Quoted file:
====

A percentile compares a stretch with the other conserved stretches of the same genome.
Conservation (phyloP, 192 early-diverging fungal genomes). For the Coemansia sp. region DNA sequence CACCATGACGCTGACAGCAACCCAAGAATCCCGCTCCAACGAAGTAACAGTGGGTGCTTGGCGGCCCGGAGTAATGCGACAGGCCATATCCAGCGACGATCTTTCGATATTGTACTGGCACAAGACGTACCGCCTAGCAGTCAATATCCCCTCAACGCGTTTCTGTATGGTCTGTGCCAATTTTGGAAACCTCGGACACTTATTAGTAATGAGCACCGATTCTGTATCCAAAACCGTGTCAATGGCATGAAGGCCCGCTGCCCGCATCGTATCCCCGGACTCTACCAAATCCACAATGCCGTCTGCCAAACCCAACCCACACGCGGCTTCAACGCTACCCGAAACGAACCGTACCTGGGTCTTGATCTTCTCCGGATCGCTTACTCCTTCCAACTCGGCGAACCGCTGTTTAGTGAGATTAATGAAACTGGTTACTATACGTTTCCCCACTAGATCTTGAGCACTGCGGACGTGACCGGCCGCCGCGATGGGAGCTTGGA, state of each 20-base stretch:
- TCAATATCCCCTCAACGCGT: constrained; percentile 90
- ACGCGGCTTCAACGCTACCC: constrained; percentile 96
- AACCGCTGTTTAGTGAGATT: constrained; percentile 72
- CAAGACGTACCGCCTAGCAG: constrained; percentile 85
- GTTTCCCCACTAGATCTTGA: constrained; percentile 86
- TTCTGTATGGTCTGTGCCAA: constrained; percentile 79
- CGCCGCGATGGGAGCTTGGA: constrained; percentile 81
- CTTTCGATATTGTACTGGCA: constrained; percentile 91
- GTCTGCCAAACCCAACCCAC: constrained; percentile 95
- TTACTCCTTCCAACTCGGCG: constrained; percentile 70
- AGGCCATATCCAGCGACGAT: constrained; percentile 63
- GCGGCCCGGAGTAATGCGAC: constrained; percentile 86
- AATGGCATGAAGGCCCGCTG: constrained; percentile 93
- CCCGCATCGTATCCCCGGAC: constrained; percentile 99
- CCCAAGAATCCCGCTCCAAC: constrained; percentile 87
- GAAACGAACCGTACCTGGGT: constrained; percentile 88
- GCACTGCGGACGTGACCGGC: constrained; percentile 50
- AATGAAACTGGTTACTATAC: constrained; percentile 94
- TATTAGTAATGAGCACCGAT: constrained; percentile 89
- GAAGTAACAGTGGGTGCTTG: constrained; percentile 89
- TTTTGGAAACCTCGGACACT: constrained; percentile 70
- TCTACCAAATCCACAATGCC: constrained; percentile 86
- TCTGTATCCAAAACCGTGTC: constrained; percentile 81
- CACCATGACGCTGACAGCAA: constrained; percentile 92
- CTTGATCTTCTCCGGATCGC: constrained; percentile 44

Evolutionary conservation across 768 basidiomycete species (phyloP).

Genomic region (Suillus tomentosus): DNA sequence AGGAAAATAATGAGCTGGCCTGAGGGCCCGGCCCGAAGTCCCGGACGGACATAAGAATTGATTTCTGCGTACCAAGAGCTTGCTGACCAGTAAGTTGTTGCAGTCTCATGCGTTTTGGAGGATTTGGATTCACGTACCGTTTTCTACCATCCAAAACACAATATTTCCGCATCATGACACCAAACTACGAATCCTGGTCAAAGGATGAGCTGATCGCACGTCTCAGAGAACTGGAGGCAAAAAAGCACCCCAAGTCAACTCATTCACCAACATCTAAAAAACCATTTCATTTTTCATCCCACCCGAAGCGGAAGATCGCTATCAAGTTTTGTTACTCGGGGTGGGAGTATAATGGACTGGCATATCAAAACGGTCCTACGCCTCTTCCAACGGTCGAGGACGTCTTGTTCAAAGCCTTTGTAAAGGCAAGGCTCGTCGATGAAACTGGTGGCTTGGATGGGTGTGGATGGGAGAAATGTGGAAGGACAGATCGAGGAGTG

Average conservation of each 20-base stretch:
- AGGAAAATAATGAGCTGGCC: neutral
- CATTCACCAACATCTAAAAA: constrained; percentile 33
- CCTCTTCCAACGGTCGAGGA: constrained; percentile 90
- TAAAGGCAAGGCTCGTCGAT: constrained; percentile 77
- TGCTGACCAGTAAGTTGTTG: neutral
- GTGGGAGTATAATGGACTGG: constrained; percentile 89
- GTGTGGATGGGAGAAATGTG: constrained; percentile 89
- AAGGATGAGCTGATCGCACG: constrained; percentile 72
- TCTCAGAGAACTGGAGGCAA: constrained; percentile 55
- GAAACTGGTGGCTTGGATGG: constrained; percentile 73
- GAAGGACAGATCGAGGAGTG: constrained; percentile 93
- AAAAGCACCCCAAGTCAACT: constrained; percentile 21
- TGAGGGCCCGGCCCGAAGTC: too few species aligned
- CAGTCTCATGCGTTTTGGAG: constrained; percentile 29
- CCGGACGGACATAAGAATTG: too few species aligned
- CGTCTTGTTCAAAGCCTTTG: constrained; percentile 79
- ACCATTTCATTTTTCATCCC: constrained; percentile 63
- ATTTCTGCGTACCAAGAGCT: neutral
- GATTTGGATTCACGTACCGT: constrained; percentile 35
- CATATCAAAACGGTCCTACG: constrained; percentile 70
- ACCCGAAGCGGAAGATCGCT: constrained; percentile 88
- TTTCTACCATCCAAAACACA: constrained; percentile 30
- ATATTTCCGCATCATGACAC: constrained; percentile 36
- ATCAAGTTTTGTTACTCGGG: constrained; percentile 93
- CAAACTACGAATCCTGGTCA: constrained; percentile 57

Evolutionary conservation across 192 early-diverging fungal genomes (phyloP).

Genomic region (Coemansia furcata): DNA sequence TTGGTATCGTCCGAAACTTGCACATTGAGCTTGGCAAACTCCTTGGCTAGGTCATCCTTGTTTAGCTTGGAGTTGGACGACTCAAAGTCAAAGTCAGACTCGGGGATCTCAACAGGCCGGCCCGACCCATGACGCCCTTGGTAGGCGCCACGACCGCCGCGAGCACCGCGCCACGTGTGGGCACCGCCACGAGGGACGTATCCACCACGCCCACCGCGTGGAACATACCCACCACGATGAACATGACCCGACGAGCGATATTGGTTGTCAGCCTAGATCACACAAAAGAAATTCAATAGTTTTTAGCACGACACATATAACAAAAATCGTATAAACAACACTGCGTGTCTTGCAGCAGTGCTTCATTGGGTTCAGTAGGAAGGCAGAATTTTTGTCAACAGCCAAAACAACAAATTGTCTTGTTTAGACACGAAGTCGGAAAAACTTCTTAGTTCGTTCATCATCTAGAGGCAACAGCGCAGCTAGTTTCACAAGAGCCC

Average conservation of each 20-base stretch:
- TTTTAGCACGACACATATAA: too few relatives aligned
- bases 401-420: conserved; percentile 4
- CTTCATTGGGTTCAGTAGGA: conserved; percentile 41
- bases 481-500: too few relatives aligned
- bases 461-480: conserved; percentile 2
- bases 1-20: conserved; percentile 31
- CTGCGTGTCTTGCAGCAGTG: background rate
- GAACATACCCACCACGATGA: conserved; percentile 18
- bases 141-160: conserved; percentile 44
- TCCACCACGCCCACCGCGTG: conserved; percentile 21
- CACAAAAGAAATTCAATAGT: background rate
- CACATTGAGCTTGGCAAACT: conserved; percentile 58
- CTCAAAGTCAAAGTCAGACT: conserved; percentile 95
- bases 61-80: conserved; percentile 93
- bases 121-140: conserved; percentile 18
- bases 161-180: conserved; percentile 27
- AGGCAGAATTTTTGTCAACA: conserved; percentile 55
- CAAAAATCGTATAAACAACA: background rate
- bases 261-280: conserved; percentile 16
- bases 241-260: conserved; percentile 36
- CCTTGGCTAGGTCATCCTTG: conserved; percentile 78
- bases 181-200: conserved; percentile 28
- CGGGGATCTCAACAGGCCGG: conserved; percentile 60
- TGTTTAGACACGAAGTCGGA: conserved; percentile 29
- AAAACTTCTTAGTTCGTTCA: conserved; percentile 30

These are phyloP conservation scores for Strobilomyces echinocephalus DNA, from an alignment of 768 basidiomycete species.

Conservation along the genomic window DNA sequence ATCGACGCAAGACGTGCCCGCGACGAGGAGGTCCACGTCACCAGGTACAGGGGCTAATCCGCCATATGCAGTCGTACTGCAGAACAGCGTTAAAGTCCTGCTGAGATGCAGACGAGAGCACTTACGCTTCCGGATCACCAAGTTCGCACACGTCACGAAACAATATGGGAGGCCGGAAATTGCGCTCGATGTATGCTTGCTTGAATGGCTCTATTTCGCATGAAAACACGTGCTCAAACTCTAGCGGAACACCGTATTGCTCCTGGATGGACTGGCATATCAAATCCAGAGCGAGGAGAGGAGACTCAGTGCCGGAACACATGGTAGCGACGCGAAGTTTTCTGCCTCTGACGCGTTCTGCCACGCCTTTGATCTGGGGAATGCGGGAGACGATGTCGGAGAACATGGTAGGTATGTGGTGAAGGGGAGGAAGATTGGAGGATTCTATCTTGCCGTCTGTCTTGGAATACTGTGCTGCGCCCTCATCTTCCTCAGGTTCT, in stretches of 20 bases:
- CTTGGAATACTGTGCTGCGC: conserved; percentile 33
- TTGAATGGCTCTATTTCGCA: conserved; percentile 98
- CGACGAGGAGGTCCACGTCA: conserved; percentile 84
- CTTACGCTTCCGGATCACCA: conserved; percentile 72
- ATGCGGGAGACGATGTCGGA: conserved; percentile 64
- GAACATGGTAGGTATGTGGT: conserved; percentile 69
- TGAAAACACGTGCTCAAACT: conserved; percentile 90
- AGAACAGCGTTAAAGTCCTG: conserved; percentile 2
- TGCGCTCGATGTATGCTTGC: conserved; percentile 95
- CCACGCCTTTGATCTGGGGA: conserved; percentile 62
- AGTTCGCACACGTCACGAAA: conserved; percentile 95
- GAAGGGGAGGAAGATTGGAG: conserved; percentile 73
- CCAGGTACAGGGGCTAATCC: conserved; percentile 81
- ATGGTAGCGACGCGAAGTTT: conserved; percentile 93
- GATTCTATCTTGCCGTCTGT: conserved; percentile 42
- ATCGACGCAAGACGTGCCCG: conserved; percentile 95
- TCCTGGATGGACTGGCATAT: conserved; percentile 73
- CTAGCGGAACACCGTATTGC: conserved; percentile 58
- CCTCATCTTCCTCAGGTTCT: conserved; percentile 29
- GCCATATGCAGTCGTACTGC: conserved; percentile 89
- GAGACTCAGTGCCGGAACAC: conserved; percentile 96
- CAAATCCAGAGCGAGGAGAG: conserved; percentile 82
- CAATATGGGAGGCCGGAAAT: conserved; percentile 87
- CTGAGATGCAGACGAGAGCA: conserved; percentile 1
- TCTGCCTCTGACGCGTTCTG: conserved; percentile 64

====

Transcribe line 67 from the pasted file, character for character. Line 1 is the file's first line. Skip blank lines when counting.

- bases 141-160: conserved; percentile 44